A yellow spark inched along a blue landscape. Claytor, a large moon in the 70 Virginis system, had all the blues of Earth but none of the oceans. It had valleys of kyanite and sheer cliffs of cordierite, and an abundance of copper that leant the thick, hazy atmosphere an aquamarine hue. As for the yellow spark, that would be Kylie Yager. She was safely sealed in her environmental suit, protected from this strange world by a thin layer of smart fabric the color of Sol.
Despite the fact that this was a world essentially covered in battery acids, a variety of lifeforms had taken hold; they didn’t fit on any yet discovered branch of the tree of life, but they looked to her like bioluminescent moss. The rock face to her right was covered in the stuff, pulsing and translucent in magentas and mauves and coffee browns. The ground beneath her feet had more of the same, and she treaded carefully, not wanting to harm them, but they were impossible to avoid.
The area was poorly mapped thanks to the constant fog, so she was spiraling out from base camp on foot, taking notes and samples along the way and recording every moment with a bodycam. There were a couple of satellites for support, but GPS was still a ways off.
In a depression up ahead she saw the unmistakable shimmer of wind across the top of a pond. Pools of liquid were a rare find and Kylie was anxious to get a sample. She skipped over a boulder but lost her footing on a slick layer of moss. Suddenly she was sliding feet first into the pond. She hit the surface with a splash and instinctively held her breath, though there was no need within her suit. Her HUD flickered with warnings as she sank to the pond’s bottom. The liquid was hot and corrosive—it would exceed the limits of her suit in short order. And then she let her breath out as a sickly moan. It was all she could manage as she realized something was in the pond with her.
This thing was no moss analog; it was a complex lifeform. It writhed and rolled like a tumbleweed made out of thick worms. It flashed colorful patterns across its body in the murky water like lightning in a thundercloud as it advanced, and she got the notion it was much larger than she was. She clambered at the steep banks of the pond but she couldn’t get a firm hold. The creature was upon her. She swipe-kicked its meaty bulk, but it grasped her leg and held it fast. Kylie heard a wet stuttering and realized it was coming from her own terror-restricted throat. The creature began to pull her leg now, and she was dragged further into the pond. The chemicals were eating at her suit’s electronics, and a short caused her headlamp to flicker on and off with beams of white and red light. The creature released her leg at once and retreated into the gloom.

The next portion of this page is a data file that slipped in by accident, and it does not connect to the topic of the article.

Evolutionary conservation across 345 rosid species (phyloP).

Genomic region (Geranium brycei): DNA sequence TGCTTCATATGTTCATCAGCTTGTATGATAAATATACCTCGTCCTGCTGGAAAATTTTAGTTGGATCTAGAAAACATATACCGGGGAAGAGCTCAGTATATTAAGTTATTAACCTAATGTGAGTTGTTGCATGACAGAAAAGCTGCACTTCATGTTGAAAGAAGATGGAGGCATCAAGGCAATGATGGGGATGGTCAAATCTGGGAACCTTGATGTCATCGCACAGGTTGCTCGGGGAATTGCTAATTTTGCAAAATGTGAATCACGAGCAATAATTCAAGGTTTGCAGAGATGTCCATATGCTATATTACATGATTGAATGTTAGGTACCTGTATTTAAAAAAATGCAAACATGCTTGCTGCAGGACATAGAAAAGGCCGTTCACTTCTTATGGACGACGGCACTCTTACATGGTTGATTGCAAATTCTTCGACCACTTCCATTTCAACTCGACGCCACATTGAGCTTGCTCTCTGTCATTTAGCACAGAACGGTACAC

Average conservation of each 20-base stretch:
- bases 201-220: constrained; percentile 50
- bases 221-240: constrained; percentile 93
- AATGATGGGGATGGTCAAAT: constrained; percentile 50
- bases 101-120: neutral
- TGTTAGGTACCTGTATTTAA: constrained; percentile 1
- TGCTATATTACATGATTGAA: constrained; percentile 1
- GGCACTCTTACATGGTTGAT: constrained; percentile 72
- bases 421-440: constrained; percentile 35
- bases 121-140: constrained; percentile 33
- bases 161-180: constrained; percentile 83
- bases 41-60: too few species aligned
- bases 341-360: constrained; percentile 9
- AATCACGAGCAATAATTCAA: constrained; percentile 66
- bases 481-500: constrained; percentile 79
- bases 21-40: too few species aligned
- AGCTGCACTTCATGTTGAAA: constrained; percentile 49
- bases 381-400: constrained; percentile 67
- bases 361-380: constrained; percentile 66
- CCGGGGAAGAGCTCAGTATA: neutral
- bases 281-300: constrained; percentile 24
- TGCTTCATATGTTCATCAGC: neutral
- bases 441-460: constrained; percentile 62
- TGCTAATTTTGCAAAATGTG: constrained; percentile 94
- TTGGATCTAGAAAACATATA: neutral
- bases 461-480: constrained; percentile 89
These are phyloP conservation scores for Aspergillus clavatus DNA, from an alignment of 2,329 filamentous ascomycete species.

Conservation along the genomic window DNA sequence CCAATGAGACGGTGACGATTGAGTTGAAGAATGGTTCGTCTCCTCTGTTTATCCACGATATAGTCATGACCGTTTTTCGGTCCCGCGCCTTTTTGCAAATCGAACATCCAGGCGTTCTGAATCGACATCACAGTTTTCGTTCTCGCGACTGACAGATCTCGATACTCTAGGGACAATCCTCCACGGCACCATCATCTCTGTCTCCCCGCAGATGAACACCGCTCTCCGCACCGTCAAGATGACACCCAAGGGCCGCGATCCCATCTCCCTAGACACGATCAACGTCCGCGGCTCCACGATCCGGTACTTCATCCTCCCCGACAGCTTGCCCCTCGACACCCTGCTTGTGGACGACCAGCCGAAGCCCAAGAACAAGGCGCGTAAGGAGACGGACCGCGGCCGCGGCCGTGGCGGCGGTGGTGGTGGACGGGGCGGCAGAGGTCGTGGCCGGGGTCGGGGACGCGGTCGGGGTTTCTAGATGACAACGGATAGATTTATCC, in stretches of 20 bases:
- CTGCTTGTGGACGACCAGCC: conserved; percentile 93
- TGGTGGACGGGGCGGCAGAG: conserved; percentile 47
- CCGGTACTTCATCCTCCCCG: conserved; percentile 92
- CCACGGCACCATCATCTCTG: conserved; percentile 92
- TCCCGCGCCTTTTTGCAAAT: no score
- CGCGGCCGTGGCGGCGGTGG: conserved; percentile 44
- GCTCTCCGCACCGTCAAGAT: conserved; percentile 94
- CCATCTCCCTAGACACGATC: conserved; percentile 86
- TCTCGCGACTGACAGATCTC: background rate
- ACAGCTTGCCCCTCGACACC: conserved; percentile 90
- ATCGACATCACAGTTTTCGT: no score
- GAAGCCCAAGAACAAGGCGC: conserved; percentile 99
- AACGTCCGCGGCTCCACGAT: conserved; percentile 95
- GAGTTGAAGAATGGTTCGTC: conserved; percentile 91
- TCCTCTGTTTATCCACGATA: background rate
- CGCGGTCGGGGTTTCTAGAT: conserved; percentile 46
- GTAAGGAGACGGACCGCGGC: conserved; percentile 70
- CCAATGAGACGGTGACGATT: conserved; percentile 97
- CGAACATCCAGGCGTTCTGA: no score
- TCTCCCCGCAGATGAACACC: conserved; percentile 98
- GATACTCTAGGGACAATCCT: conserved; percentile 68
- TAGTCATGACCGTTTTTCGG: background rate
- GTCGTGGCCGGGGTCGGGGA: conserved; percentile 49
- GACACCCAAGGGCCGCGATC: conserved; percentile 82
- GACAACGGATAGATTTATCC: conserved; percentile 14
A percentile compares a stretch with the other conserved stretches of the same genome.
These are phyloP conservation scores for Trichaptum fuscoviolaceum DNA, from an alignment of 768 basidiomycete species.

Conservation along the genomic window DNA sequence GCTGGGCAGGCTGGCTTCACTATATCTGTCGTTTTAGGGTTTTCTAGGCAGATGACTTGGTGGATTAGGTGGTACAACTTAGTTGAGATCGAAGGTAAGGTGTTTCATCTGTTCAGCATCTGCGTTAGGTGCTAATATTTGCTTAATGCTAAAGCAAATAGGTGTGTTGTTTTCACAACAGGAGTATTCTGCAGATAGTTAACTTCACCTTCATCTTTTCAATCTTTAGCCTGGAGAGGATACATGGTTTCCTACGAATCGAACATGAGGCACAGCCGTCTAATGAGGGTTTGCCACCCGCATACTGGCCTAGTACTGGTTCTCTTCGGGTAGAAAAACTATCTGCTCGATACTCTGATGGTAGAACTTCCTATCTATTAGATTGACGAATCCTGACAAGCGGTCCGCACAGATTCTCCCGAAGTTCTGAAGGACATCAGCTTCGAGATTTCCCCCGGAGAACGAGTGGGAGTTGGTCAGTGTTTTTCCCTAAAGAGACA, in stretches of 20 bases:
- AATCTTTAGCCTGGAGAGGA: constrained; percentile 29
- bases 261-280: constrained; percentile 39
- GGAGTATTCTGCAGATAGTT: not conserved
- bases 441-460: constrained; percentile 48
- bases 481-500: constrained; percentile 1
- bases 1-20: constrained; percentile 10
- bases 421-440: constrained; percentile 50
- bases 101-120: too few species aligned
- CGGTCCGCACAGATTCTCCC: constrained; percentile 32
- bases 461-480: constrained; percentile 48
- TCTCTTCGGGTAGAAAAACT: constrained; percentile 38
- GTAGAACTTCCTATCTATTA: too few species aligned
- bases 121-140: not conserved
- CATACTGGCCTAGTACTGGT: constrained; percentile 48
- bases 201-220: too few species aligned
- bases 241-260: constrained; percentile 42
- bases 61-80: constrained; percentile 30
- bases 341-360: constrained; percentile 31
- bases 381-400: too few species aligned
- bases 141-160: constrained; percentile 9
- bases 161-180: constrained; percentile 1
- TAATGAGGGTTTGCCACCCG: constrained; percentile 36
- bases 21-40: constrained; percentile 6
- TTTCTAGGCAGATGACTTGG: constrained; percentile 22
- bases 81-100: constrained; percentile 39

Kylie wasted no time finding the bank and following its edge until she came upon a spot shallow enough she could climb out. She crawled a good distance away and lay panting on the ground. The fabric of her suit clung uncomfortably to her sweat-soaked body. After she’d caught her breath and righted herself she began making her way back toward base camp.
Her suit maintained its integrity, but the electronics were shot. She’d lost notes, tracking information, and, worst of all, the bodycam footage. All had succumbed to the chemicals of the pond. For now, she was content to be alive, but already the plans were forming in her head.
She and this creature were not through, and next time she’d be ready.
Notes: I used an image as a writing prompt for this piece. You may be able to find the image on the artist’s ArtStation page. Image by Pat Fix, used with permission.
2 thoughts on “Not Alone”
Kylie, my hero. Go get that nasty octopus-like creature…….and bring plenty of light with you next time.
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I think as her headlamp flickered out the alien mistook the flashing lights for its own light-based language. It thought she was telling it, “look out behind you!” and now it feels very foolish.